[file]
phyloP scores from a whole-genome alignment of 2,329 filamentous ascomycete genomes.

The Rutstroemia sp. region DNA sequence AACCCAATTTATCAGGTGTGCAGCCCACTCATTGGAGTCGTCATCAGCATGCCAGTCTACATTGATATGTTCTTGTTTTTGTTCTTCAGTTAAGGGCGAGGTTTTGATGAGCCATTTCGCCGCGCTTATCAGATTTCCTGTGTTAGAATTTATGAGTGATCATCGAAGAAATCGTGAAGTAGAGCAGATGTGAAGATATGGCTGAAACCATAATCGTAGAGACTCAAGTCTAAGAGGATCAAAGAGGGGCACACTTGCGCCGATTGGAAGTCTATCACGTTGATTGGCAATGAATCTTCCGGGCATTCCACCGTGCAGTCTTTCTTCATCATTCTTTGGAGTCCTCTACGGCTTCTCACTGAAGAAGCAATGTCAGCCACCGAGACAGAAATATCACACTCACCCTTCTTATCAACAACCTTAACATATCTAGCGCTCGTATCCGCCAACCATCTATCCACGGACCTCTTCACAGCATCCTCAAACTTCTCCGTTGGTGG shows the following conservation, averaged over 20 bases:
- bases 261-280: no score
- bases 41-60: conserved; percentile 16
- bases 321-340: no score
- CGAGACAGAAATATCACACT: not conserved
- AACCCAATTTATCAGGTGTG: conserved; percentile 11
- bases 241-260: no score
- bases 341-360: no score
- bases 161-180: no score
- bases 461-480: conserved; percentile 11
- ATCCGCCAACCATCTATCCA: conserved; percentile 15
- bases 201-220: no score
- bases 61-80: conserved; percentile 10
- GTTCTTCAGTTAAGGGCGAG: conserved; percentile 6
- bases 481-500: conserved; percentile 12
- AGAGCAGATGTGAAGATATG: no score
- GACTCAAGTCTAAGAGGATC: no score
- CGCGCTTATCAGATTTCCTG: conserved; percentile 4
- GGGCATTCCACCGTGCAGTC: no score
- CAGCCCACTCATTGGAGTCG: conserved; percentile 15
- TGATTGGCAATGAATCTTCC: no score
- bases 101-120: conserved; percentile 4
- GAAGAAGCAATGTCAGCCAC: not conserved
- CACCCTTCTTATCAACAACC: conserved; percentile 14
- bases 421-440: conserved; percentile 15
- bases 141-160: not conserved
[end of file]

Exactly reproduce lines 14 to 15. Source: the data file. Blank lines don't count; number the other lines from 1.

- bases 61-80: conserved; percentile 10
- GTTCTTCAGTTAAGGGCGAG: conserved; percentile 6